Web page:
433 :                  & eval 'exec /usr/bin/perl -wS $0 $argv:q'
perlembed.pod
630 :          PL_origalen = 1; /* don't let $0 assignment update the
688 :   $0 assignments
689 :     When a perl script assigns a value to $0 then the perl runtime will try to make this value show up as the program name reported by "ps" by updating the memory pointed to by the argv passed to perl_parse() and also calling API functions like setproctitle() where available. This behaviour might not be appropriate when embedding perl and can be disabled by assigning the value 1 to the variable "PL_origalen" before perl_parse() is called.
691 :     The persistent.c example above is for instance likely to segfault when $0 is assigned to if the "PL_origalen = 1;" assignment is removed. This because perl will try to write to the read only memory of the "embedding[]" strings.
perltrap.pod
34 :     *   The current input line is normally in $_, not $0. It generally does not have the newline stripped. ($0 is the name of the program executed.) See perlvar.
56 :               ARGV[0]   $0
91 :     *   "ARGV" must be capitalized. $ARGV[0] is C's "argv[1]", and "argv[0]" ends up in $0.
perldata.pod
91 :     A sigil, followed solely by digits matching \p{POSIX_Digit}, like $0, $1, or $10000.
198 :     Without the braces, Perl would have looked for a $whospeak, a $who::0, and a $who's variable. The last two would be the $0 and the $s variables in the (presumably) non-existent package "who".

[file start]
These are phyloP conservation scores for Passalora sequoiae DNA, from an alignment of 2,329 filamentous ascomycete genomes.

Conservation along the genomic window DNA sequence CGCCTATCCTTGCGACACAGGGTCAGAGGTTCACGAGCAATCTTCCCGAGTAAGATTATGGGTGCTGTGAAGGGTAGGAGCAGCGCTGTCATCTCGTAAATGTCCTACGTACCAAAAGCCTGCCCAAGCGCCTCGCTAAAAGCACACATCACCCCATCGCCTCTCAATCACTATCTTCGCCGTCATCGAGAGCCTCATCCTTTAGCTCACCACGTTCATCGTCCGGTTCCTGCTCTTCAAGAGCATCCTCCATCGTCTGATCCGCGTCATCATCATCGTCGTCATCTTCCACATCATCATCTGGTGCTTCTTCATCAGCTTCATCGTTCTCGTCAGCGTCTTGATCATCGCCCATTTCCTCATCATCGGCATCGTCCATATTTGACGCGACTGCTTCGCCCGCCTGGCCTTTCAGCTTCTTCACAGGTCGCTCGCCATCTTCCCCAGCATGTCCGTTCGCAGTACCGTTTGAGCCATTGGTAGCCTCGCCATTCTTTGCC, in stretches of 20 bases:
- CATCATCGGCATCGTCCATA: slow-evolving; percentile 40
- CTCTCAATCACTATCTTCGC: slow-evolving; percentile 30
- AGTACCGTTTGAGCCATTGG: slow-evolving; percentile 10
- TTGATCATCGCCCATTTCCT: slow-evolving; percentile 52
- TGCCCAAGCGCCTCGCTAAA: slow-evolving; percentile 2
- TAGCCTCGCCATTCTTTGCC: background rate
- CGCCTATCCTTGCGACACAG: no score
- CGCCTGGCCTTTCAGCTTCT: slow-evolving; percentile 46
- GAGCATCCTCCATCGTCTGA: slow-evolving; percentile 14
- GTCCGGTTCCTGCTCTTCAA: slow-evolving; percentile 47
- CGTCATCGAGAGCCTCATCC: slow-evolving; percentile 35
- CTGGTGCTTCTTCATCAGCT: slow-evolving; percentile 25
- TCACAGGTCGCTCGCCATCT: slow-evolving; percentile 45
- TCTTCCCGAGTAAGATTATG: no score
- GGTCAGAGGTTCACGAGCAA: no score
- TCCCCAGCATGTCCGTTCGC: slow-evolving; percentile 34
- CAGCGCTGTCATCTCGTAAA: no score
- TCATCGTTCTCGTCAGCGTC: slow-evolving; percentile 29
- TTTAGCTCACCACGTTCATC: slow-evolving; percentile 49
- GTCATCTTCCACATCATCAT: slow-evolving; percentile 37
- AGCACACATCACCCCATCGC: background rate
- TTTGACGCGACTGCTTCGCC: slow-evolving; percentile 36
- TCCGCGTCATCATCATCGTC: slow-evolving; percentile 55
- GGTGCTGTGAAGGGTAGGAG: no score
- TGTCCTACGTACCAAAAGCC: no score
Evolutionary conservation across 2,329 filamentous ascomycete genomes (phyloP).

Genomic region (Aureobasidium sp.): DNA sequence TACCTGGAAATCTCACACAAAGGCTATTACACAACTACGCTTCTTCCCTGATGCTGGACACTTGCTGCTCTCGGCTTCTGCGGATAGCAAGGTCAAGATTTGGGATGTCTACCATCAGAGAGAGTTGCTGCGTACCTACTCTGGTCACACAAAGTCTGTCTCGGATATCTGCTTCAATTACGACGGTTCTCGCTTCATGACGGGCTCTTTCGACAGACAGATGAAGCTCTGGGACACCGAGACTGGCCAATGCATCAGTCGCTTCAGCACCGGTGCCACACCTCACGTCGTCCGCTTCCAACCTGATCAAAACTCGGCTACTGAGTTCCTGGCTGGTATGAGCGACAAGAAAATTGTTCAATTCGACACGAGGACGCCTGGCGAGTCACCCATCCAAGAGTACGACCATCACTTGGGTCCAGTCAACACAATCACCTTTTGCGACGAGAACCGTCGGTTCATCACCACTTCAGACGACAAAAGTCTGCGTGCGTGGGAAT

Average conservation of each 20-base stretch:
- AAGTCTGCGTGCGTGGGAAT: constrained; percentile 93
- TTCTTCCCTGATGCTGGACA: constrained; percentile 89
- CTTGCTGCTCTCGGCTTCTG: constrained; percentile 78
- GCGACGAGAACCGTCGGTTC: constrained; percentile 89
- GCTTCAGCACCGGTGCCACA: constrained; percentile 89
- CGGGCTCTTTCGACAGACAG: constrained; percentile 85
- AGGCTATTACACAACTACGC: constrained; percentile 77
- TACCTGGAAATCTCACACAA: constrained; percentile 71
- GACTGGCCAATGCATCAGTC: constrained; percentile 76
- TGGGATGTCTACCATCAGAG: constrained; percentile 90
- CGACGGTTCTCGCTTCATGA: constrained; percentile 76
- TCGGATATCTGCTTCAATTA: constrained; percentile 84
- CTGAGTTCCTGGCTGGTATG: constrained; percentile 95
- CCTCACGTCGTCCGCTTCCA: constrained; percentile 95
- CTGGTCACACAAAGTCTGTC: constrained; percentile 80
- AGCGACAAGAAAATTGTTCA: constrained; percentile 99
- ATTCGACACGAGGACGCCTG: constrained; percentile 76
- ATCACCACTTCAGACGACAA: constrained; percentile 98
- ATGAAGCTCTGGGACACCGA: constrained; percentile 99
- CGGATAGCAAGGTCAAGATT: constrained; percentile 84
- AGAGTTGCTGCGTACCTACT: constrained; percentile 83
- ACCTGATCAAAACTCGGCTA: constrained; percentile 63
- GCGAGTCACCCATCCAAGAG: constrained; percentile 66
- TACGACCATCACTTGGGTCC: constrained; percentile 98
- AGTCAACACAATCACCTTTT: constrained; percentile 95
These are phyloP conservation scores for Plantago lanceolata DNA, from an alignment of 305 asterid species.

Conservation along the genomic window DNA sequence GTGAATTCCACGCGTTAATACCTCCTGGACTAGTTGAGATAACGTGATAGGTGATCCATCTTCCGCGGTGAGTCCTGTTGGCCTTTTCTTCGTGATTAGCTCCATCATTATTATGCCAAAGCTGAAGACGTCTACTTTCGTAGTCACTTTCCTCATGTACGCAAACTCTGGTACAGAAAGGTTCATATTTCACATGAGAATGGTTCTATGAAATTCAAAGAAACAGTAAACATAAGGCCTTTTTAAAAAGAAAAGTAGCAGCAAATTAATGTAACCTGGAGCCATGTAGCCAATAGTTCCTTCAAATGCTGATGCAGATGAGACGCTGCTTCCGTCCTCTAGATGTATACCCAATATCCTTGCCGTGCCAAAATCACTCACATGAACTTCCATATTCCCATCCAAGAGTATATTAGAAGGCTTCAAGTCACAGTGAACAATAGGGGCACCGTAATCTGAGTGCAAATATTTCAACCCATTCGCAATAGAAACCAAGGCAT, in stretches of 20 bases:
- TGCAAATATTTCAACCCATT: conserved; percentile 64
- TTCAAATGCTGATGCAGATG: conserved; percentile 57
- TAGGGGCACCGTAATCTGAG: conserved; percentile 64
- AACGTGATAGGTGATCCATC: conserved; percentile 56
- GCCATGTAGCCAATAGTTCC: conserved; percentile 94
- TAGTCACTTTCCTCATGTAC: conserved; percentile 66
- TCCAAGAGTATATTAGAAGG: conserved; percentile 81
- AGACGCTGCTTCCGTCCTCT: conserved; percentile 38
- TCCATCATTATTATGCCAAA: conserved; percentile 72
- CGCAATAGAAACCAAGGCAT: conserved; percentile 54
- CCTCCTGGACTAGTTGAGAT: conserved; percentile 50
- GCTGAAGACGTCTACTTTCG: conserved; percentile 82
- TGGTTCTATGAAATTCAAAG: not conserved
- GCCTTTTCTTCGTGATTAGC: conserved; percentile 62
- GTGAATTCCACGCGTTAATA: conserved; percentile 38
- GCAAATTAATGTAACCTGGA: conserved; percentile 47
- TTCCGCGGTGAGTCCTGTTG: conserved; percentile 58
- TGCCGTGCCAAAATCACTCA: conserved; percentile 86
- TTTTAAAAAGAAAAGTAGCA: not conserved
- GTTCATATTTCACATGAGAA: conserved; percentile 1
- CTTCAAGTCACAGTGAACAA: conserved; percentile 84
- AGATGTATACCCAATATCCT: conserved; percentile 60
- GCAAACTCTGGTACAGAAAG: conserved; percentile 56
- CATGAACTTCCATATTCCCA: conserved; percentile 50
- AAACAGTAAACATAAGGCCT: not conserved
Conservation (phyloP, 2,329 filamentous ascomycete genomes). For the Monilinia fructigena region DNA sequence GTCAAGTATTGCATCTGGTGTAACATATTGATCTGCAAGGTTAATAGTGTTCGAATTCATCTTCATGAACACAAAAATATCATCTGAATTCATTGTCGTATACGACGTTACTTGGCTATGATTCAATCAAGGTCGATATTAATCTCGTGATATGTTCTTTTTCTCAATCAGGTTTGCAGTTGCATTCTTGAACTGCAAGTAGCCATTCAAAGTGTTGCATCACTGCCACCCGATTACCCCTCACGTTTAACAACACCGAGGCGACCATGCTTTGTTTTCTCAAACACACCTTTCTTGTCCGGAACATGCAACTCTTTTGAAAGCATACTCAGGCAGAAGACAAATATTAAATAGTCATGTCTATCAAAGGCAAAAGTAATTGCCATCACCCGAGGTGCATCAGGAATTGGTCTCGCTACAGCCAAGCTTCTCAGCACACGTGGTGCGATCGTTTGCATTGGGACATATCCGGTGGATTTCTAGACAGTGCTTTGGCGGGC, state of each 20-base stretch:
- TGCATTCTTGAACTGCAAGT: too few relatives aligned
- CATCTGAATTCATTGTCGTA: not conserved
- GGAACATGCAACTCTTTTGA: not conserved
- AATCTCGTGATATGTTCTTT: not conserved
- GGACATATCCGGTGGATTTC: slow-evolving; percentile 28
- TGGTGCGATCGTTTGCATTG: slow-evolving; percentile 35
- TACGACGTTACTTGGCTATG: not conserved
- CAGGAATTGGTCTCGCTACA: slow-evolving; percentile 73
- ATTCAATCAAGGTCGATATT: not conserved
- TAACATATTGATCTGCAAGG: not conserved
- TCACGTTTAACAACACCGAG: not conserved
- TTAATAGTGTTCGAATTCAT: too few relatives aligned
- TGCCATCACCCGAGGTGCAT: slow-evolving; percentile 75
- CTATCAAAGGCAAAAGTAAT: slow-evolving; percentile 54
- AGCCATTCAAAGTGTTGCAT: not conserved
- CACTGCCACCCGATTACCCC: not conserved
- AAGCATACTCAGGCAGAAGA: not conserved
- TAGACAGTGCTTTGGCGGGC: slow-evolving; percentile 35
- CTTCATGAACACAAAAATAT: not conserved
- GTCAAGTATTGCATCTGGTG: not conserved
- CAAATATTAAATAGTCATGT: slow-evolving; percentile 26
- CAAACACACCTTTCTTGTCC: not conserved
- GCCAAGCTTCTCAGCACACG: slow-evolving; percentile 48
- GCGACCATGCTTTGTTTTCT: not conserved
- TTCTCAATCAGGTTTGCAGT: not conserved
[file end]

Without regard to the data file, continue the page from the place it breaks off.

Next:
perlsyn.pod
30 :         $me = myname $0             or die "can't get myname";
35 :       $me = myname $0             || die "can't get myname";
perlport.pod
632 :             eval 'exec /usr/local/bin/perl -S $0 ${1+"$@"}'
perlre.pod
447 :     Several special variables also refer back to portions of the previous match. $+ returns whatever the last bracket match matched. $& returns the entire matched string. (At one point $0 did also, but now it returns the name of the program.) $` returns everything before the matched string. $' returns everything after the matched string. And $^N contains whatever was matched by the most-recently closed group (submatch). $^N can be used in extended patterns (see below), for example to assign a submatch to a variable.
perlcheat.pod
61 :        1 ino    1 minute      1 filename    $0    program name
perldebtut.pod
351 :                     print "Usage: $0 -[c|f] num\n";